Jim repeats his claim that no-one can beat the market, roping in the late Jack Bogle (founder of Vanguard) to confirm that he hasn’t met anyone who can.

This is nonsense.

  • There are hundreds of millionaires and billionaires who made their money from beating the market.

That doesn’t mean its easy, or the right path for everyone.

  • And Jim and others are right to stress the importance of low costs, and to warn against the seductive marketing of the fund industry.

But this insistence on index funds as the “one true path” is cultish.


Chapter 12 explains bonds.

I’m going to assume that you’ve come across them before.

Bonds are effectively loans you make to governments or companies.

  • They pay you regular interest for a while, and then they re-pay your capital.
  • The longer you have to wait to get your money back, the riskier the bond and the higher the interest rate (in general).

The pattern of interest rates through the duration of bonds (from 1 year to 30 years) is known as the yield curve.

  • It normally curves up to the right then plateaus, but sometimes it goes the other way (known as an inverted yield curve, this indicate future low inflation or even deflation).

Since a bond’s interest payment is fixed, when interest rates rise, the price of the bond falls to keep the effective yield constant.

  • Falling interest rates over the last 35 years have created the longest-ever bull market in bonds.

Bonds can also default (go bust) – so they have credit ratings.

  • Holding a bond fund like VBTLX can mitigate this risk (not all 8,00 bonds will go bust at once).

Here are Jim’s key points:

  1. Bonds are a deflation hedge – the constant income is worth more in real terms
    • Over my investing lifetime, deflation has been a non-existent risk, but it’s close now.
    • The corollary of this is that bonds do badly during inflation.
  2. Bonds provide income
    • I’m not in favour of investing specifically for income, as it is a distraction from the true goal of total return.
  3. Bonds are less volatile than stocks
    • This is actually a disadvantage, since it means that they are less effective at diversifying stocks.
    • But they are poorly correlated with stocks (note – not always negatively correlated with stocks), so they do offer reasonable diversification
  4. Bonds have some tax advantages in the US
    • Here in the UK, at a stretch you could say that Premium Bonds are tax-advantaged, but that’s about it.
  5. Watch out for callable (redeemable) bonds, credit downgrades and illiquid bonds (no trades in the secondary market).

I used to like bonds when their yields were higher than my target portfolio return (around 3% after inflation).

  • Luckily I have DB and state pension entitlements that I can use as substitutes for my bond allocation.
  • For the rest, I use cash, which gives me optionality.
Asset Allocation

Chapter 13 looks at some example portfolios.

The Accumulation portfolio is 100% stocks (VTSAX).

The Wealth Preservation portfolio is 75% stocks, 20% bonds (VBTLX) and 5% cash.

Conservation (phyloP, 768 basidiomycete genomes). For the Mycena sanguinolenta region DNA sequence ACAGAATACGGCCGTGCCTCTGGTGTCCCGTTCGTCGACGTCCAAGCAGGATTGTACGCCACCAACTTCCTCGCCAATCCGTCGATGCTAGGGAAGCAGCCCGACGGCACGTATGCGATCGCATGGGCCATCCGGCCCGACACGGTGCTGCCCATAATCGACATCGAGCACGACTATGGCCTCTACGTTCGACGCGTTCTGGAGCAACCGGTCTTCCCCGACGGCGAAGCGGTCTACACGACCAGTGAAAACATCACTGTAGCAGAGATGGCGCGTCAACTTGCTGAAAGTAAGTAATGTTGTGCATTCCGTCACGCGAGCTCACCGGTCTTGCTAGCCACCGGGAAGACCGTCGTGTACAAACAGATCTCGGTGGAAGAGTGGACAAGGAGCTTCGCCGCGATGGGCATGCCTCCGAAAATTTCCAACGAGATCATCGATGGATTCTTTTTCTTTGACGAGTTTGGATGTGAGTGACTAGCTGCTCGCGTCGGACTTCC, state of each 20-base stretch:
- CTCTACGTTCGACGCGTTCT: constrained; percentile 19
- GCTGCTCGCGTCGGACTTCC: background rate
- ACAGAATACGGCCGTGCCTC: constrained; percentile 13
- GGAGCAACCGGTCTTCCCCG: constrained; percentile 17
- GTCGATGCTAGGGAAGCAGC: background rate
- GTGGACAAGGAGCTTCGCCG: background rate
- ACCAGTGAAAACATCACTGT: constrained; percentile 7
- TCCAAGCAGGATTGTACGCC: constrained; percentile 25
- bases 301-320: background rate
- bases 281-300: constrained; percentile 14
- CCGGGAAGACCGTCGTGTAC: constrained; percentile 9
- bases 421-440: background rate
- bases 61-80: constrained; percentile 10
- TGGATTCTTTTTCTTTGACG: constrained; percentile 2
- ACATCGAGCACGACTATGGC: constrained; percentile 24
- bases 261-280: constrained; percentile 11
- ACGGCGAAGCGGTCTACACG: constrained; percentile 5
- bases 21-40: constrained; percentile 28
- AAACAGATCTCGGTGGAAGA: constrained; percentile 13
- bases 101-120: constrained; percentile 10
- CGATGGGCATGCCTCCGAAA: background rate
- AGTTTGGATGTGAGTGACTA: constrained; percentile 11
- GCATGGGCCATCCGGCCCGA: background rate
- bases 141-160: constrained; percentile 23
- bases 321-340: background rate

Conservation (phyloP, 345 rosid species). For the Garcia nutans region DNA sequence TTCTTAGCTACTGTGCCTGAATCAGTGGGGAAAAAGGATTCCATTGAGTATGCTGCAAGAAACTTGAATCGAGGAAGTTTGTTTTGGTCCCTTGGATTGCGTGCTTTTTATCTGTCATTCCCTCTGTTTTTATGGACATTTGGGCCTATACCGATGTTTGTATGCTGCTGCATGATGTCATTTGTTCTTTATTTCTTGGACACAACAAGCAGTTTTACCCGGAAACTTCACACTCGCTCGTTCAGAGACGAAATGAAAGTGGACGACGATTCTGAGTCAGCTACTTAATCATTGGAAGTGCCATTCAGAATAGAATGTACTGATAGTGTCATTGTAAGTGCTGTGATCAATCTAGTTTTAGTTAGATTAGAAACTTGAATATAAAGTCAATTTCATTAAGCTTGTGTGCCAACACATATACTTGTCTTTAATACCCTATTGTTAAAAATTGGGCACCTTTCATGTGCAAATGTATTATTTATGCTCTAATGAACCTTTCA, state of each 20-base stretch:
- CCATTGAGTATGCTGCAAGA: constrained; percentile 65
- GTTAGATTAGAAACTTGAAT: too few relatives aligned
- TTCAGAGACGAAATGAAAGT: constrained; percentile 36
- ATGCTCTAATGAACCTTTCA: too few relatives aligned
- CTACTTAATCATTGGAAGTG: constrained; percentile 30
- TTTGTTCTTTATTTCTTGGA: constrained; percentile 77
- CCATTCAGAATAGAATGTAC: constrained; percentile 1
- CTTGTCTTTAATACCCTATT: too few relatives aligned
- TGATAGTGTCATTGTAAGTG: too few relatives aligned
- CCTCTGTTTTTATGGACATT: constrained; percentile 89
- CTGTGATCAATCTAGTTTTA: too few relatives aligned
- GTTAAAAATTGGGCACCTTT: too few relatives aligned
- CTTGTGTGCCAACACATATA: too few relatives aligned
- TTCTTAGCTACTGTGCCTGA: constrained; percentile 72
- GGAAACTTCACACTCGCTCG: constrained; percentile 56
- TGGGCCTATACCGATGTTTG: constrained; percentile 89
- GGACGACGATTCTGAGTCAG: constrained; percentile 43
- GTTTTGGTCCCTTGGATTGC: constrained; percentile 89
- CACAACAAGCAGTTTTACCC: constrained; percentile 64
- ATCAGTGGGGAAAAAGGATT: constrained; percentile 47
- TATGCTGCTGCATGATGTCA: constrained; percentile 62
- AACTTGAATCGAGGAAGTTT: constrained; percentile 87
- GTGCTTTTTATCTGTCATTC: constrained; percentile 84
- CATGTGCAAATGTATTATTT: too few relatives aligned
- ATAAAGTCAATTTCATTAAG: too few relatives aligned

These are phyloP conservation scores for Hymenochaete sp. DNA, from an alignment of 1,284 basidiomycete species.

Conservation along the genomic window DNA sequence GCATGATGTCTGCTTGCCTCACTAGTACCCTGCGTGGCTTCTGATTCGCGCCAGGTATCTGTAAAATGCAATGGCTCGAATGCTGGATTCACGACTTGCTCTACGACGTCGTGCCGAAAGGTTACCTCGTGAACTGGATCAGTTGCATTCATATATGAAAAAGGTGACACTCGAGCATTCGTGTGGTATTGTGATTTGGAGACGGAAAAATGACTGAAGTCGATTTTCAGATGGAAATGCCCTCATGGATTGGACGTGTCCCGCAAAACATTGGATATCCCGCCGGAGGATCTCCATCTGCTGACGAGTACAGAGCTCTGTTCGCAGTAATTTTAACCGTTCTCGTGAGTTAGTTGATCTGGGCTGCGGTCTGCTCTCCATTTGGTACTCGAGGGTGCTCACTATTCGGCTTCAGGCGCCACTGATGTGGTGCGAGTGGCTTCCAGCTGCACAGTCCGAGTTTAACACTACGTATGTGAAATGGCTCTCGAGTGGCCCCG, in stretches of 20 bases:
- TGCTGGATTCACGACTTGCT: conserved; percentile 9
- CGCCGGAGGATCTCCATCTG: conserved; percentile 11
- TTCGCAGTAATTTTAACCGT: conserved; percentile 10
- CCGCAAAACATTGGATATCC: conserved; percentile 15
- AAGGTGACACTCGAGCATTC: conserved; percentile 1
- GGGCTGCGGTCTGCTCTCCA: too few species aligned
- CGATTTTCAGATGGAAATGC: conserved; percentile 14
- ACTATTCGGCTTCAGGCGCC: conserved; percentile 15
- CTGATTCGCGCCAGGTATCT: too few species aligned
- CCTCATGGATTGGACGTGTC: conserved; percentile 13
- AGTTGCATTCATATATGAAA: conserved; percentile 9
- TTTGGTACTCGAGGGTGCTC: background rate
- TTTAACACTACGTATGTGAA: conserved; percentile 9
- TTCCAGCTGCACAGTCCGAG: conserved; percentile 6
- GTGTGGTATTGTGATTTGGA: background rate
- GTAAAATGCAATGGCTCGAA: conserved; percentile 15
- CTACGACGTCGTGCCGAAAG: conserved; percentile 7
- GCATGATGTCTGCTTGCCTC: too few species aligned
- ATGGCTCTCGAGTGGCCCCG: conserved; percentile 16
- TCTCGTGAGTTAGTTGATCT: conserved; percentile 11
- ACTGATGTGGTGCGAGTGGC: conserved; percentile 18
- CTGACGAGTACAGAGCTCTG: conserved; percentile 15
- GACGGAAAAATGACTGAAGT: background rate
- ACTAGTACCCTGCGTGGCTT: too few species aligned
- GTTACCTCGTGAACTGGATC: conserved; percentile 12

• Apart from the lack of geographical diversification (a failing common to all “lazy” portfolios with few funds), this is not such a bad portfolio.

Chapter 14 looks at how to choose your own asset allocation but doesn’t add anything to the discussion so far.

  • Which is not too shocking, since the entire debate in the book is around whether, when and how much you should add bonds to your stocks.

There’s some discussion of (US) tax-sheltered accounts, but we’ll save that for later.

International funds

Chapter 15 explains why Jim doesn’t bother with international funds.

His first reason is that he doesn’t want currency risk.

  • This is a strange answer and one you are only likely to get from an American.

Your currency risk stems largely from your own currency, and international diversification helps with this.

  • When your home currency falls, your international investments will rise in value.

Jim also thinks that foreign accounting standards are worse (they probably are) and therefore foreign firms are riskier (they probably are).

  • But this doesn’t matter – the attraction of international stocks is that they are likely to be driven by different factors from those driving your home country stocks, and so will be imperfectly correlated.

Jim also says that international funds are more expensive.

  • In the era of low-cost ETFs, we can ignore that one.

The most diversified multi-asset portfolio will come out at a weighted average cost of around 0.3% pa.

  • Which is the same as the cheapest US mid-cap and small-cap funds I can access (the S&P 500 is much cheaper, at 0.05%).

He also makes the argument that large US firms have internationally diversified sources of income.

  • There’s some truth to this, as there is in the UK.
  • But despite what some people will say, you can’t have too much diversification (assuming it has no extra costs).

If you do want international funds, Jim plugs the Vanguard ex-US options (VFWAX and VTIAX).


We covered another interesting set of chapters again today.

  • Once again, there was a lot of useful information, and just enough that I disagree with to keep me on my toes.

We’re half-way through the book now, so there will be two more articles in this series, plus a summary.

  • Until next time.

Mike is the owner of 7 Circles, and a private investor living in London. He has been managing his own money for 39 years, with some success.

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Simple Path to Wealth 2 – Risks and Asset Allocation

by Mike Rawson time to read: 9 min